Maryland women’s basketball player Alicia DeVaughn is taught how to skateboard by, from left, Marcel Mitchell, 13; Terence Burgess, 11; second from right, and Tommy Osceola, 9, at William Wirt Middle School in Riverdale. (Maddie Meyer/THE WASHINGTON POST)

The sun is setting on a recent Tuesday, and although students are well into summer break, William Wirt Middle School in Riverdale buzzes with activity. In one corner of the school’s gymnasium, two boys play a video game on a flat-screen television. Across the floor, another boy sets up pieces to a board game while other children skateboard or simply run from side to side.

Then there are those lucky few who arrived early enough to shoot around with Maryland women’s basketball player Alyssa Thomas, a two-time all-American and a potential national player of the year candidate entering her senior season.

But on this and many other nights over the past few months, Thomas has been more of a big sister to neighborhood kids who are part of the Prince George’s County Safe Summer program. Thomas is the oldest of three siblings, so she’s accustomed to looking after younger children, but this program affords her as well as teammates Alicia DeVaughn and Laurin Mincy an opportunity to contribute to their community on a larger scale.

“It’s very rewarding,” said DeVaughn, who starts at center for the Terrapins. “Where I’m from we don’t have late-night summer camps. I thought this was unique and very different because a lot of kids are out, and who knows what they’re doing this late at night.”

On this particular evening, the native of West Palm Beach, Fla., has volunteered her time when she originally was not scheduled to work. At 6 feet 4, DeVaughn towers over the children, but they don’t back away. Several young boys instead approach to ask her to play basketball.

At the other end of the court, Thomas is practicing a trick shot, trying to get the ball through the hoop on one bounce. One boy helps Thomas by retrieving a miss, and she takes a break to provide him and fellow attendees with a basketball pointer or two.

“It’s just a great way to give back, to get out here and to be able to play with the kids,” Thomas said. “They love that type of stuff, especially when they’re able to beat you.”

Children begin arriving at roughly 7 p.m., and the school — about a 10-minute drive from Maryland’s campus — remains open until midnight. Others don’t get there until closer to 10, when they are provided boxed snacks. Some nights they roller skate or play laser tag, but regardless of the activity, there’s always some enticement attracting dozens of teens and pre-teens in surrounding communities back to William Wirt.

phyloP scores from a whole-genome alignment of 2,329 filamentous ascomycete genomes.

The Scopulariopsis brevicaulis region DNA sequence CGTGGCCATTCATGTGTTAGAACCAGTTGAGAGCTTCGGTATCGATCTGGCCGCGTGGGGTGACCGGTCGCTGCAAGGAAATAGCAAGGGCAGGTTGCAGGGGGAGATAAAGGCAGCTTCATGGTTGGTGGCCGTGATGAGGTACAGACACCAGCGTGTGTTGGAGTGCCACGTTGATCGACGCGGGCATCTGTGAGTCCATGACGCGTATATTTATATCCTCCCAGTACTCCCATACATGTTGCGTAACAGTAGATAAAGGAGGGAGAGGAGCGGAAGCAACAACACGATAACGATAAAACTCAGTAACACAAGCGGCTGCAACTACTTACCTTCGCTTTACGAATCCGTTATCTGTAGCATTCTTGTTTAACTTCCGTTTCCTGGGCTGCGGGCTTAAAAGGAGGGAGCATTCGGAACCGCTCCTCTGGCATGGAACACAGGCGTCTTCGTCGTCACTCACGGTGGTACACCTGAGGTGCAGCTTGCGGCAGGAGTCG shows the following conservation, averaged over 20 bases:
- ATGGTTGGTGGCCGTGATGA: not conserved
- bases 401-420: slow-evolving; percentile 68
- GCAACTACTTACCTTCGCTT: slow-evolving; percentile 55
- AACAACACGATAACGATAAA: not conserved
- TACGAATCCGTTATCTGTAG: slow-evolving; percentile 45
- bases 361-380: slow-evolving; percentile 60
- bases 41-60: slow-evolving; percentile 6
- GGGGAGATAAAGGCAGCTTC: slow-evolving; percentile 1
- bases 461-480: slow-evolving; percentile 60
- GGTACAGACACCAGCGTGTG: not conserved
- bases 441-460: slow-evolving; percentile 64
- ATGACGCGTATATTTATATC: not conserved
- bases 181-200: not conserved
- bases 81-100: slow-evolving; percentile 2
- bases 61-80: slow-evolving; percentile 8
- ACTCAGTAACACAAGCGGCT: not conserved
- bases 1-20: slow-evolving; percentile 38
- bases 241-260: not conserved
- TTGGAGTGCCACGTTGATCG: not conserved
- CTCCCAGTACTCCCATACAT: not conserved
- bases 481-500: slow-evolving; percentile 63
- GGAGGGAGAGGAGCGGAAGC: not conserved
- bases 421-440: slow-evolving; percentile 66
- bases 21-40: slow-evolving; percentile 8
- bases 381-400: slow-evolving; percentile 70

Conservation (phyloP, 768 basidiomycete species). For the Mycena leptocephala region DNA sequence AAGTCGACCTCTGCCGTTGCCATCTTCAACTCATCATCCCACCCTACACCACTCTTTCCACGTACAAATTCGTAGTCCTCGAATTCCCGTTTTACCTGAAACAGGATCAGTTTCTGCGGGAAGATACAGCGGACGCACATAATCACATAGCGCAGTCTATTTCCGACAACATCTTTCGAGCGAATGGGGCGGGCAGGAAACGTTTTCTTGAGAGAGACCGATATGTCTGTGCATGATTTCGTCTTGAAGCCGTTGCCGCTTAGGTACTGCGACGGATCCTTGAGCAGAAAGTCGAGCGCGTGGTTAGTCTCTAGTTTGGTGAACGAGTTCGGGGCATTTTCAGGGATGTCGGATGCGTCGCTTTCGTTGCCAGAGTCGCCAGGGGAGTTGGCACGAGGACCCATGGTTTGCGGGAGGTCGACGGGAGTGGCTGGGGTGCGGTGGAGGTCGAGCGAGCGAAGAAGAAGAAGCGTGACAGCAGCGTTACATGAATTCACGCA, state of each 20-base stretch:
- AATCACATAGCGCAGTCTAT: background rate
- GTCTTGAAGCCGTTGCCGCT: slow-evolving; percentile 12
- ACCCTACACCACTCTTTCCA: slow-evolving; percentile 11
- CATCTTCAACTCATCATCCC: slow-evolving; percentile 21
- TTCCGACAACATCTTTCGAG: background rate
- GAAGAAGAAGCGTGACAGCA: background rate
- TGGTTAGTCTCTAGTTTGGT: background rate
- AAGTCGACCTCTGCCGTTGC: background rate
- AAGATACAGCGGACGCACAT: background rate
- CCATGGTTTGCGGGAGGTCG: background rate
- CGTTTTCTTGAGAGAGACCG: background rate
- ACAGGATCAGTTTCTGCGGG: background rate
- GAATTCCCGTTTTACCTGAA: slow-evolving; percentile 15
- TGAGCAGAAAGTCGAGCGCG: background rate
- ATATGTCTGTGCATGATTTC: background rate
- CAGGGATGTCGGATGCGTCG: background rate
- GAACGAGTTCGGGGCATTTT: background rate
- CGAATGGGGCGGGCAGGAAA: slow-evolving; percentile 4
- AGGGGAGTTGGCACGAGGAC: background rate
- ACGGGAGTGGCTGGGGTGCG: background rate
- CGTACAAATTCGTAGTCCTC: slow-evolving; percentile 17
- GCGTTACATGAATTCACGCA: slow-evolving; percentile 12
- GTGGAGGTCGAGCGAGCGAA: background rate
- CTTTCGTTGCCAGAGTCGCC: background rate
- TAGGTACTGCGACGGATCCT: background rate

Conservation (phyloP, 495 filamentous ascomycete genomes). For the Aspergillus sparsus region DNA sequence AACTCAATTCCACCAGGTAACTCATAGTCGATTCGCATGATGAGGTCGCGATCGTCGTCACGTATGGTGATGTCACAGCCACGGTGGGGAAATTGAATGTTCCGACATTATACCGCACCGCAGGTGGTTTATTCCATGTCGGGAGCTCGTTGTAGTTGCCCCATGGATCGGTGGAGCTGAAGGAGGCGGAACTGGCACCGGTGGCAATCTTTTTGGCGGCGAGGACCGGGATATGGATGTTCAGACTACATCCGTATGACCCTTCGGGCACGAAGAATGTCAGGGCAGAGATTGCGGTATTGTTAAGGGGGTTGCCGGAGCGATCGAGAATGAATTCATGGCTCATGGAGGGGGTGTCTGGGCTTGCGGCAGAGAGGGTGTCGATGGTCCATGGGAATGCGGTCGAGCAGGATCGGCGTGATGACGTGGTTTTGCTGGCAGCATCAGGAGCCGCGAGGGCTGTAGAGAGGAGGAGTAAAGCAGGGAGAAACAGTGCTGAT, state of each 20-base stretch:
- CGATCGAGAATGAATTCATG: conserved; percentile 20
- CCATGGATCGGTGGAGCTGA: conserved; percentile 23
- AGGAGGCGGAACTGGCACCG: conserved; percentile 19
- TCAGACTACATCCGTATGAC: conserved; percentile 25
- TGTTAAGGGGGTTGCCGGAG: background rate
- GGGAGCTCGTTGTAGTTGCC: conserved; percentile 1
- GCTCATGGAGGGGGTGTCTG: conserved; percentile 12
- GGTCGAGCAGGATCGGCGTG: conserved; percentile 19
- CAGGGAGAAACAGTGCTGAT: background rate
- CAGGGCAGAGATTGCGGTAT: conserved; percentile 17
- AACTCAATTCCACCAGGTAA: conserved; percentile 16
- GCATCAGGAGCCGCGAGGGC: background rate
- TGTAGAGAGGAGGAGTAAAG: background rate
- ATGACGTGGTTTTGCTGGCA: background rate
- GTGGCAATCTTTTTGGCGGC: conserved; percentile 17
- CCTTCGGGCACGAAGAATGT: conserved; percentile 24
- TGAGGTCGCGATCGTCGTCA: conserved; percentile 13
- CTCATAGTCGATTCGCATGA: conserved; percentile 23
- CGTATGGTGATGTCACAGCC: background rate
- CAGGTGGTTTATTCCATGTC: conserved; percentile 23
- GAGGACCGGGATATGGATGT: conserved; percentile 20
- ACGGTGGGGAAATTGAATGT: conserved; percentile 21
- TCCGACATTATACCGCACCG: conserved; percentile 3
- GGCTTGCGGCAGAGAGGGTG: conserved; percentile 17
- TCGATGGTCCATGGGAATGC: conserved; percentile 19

Similar scenes have been unfolding at nearly two dozen other locations in Prince George’s County since June 21, and will through Aug. 10. Those schools and community centers also provide adult supervision and a safe place for kids of all ages to gather inside as well as a police presence outside.

“I think it’s way more gratifying for [the players] because they can actually see the results of being here first-hand,” said Keith Stewart, one of the organizers of Safe Summer at William Wirt.

DeVaughn and Mincy, who will be a redshirt junior in the fall, have participated in the program for three and two years, respectively. Thomas, meantime, is taking part for the first time after learning about it through her teammates. None of the players had previous formal training working with children, but all said they were comfortable from the start.

Safe Summer has become somewhat of a tradition for the Maryland women’s program after former players such as Lynetta Kizer and Kim Rodgers encouraged younger teammates to join. Kizer graduated two years ago and since has been spending her summers in the WNBA, but Rodgers continues to assist Stewart and other mentors within the program.

“It’s keeping the kids away from drugs, gangs and violence,” Stewart said. “The Maryland players, they’ve been very supportive not only of just the program but for the kids in the community as well. The kids, they usually only see the players on TV or hear about them in the newspapers, but they get to see them here outside of the cameras.”